Mastria, of the DAA, said in an email that the reason for the failures is due to problems synchronizing its system with those of 129 participating ad tech companies. “Potential failures are regularly monitored and reported so that companies can address configuration issues,” Mastria said.
Mark Peterson, a PR person working with Marchex, told me that was exactly what was happening at Marchex. It was a system integration problem the company was previously unaware of. A few days later, he let me know it was fixed.
I emailed LKQD Technologies’ privacy inbox and got an unsigned email back saying the company would look into it but that I should know it primarily serves ads on mobile, not desktop, where I was trying to opt out. If I wanted to limit personalized ads on my phone, it said, I should turn on the setting on my smartphone that limitsad tracking. A couple of days later, David Hoffmann, the company’s head of ad tech, got back to me saying the opt-out seemed to be working fine for them and sent a screen recording video of a user completing the process successfully. On my end, it still wasn’t working.
By the way, after I turned off cookie blocking on Firefox and re-ran the opt-out there another half-dozen times, I got it down to three failures on that browser. Two were the same companies that had persisted on Chrome, Adstra and Pulpo. The third was KBMG.com.
When I approached KBMG, an unsigned email directed me to a form where I would have to upload a scan of my driver’s license in order to get the company to delete the information it had collected about me. Did I end up sending a company I had never previously heard of my driver’s license information? Yes, because apparently that’s how privacy works now.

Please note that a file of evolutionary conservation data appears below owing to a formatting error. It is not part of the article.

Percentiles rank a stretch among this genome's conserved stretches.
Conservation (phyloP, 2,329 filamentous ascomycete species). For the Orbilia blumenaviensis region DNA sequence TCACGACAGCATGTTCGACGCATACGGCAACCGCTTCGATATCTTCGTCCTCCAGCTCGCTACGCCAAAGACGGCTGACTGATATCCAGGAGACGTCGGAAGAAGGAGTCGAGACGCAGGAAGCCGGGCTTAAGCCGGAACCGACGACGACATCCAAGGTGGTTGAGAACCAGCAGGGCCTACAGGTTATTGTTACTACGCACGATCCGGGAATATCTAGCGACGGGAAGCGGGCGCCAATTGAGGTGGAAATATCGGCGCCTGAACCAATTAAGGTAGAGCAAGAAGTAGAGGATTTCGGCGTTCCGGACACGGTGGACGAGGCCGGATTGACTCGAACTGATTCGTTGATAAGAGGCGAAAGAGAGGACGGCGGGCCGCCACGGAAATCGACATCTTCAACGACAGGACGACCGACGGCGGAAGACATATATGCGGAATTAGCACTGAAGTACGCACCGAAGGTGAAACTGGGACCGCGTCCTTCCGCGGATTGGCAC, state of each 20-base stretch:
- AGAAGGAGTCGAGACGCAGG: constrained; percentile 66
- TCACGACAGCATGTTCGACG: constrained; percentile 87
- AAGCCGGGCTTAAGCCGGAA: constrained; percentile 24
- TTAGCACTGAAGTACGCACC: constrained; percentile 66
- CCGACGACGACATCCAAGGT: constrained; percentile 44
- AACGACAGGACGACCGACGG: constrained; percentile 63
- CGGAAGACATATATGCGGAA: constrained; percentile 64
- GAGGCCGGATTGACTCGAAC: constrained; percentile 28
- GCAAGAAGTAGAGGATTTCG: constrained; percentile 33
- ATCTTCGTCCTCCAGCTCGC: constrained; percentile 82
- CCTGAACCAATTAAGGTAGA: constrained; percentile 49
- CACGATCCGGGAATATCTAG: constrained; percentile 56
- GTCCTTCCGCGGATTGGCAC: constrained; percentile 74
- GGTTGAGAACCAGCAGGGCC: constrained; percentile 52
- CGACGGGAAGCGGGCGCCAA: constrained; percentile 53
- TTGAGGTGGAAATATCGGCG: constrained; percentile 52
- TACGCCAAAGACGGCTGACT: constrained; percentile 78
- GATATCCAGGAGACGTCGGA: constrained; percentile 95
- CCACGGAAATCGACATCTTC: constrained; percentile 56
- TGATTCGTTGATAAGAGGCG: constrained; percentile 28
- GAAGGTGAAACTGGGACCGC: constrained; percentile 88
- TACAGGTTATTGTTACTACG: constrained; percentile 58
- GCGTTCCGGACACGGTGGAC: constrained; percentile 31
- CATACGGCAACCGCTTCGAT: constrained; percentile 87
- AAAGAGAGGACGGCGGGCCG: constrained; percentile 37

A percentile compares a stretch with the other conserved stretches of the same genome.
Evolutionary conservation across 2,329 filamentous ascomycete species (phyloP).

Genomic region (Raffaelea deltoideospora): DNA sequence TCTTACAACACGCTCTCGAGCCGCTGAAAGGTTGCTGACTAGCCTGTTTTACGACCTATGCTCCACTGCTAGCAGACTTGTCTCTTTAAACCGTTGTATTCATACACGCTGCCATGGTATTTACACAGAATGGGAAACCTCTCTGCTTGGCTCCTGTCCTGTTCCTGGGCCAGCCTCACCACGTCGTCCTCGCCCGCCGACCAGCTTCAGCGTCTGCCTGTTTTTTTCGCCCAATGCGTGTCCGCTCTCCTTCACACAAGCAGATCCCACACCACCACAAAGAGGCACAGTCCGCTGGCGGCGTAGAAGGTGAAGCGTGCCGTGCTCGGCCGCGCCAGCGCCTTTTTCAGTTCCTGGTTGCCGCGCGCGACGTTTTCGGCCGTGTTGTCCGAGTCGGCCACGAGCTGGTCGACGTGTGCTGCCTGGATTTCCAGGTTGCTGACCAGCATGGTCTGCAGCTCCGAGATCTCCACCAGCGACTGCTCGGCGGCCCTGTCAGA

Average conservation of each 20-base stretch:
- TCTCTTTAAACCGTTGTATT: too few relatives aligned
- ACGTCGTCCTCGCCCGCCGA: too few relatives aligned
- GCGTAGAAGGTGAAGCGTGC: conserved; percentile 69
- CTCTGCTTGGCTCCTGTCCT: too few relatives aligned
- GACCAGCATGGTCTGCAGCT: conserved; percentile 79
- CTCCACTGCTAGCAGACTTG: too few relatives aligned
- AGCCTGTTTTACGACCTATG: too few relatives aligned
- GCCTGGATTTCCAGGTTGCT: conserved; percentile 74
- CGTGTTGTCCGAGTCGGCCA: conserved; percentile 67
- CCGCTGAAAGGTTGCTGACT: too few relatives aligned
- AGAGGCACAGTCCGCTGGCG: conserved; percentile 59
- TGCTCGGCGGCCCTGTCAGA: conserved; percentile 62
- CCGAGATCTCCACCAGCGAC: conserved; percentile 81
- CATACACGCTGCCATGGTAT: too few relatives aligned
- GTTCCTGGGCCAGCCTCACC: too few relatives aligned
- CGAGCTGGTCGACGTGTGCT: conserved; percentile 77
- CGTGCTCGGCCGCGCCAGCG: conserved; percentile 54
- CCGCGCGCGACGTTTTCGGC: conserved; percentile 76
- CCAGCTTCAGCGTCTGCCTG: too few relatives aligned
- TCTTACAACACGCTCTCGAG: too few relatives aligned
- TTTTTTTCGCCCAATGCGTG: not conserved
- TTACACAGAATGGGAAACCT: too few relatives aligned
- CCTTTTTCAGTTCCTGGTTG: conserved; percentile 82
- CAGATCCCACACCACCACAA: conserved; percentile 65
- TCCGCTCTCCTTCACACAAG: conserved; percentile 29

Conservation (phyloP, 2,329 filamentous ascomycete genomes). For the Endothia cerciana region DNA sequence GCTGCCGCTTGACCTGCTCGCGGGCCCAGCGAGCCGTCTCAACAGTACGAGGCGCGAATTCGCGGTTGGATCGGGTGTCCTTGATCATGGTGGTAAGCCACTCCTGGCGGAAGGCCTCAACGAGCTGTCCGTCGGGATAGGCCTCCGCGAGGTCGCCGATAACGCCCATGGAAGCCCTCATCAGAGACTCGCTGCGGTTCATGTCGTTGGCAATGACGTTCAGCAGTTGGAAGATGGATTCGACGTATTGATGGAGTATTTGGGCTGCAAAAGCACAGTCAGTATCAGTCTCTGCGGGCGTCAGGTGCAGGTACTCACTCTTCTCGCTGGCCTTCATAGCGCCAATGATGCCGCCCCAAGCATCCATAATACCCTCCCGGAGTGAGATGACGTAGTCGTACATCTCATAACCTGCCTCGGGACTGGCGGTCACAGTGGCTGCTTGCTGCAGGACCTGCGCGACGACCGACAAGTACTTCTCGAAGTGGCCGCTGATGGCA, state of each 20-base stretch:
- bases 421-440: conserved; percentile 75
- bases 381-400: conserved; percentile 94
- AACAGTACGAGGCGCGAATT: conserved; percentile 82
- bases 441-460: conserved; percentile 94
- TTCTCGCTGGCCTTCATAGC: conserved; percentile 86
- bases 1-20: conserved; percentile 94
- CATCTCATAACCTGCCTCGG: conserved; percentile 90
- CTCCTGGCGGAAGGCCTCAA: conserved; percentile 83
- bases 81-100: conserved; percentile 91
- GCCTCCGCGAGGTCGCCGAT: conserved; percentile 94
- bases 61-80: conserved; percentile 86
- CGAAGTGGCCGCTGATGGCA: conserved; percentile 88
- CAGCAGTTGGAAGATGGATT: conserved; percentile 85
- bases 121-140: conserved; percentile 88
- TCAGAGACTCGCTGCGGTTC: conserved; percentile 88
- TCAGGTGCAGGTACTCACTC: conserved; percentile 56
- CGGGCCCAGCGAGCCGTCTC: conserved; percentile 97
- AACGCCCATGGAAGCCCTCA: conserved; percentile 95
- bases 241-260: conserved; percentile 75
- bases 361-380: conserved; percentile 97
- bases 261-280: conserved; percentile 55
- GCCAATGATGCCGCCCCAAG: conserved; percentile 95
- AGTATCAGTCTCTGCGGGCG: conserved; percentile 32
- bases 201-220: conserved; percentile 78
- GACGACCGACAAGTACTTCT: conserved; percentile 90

Astra and Pulpo didn’t respond to my emails.
Was it just me? I recruited a half-dozen of my coworkers to try the mass opt-out for themselves, and none were able to successfully opt out of every company on the first try.
I did a little more research and found the problems I’d had opting out weren’t new. The DAA’s opt-out portal has been criticized practically since it launched in 2010.
A 2011 Carnegie Mellon University study tracked dozens of users as they attempted to navigate the process, identifying a host of issues: “Initial configuration took a long time. Difficult to navigate to actual opt-out page. Not obvious that opting out of all trackers requires switching out of default tab on opt-out page. Participants incorrectly believed that they were opting out of tracking. Participants did not realize that deleting cookies nullifies opt-outs. Opt-outs sometimes fail. Participants unable to confirm opting out was effective.”
Mastria said that DAA has since overhauled its site, “keeping pace with consumer expectations and demands”—despite my similarly frustrating experience.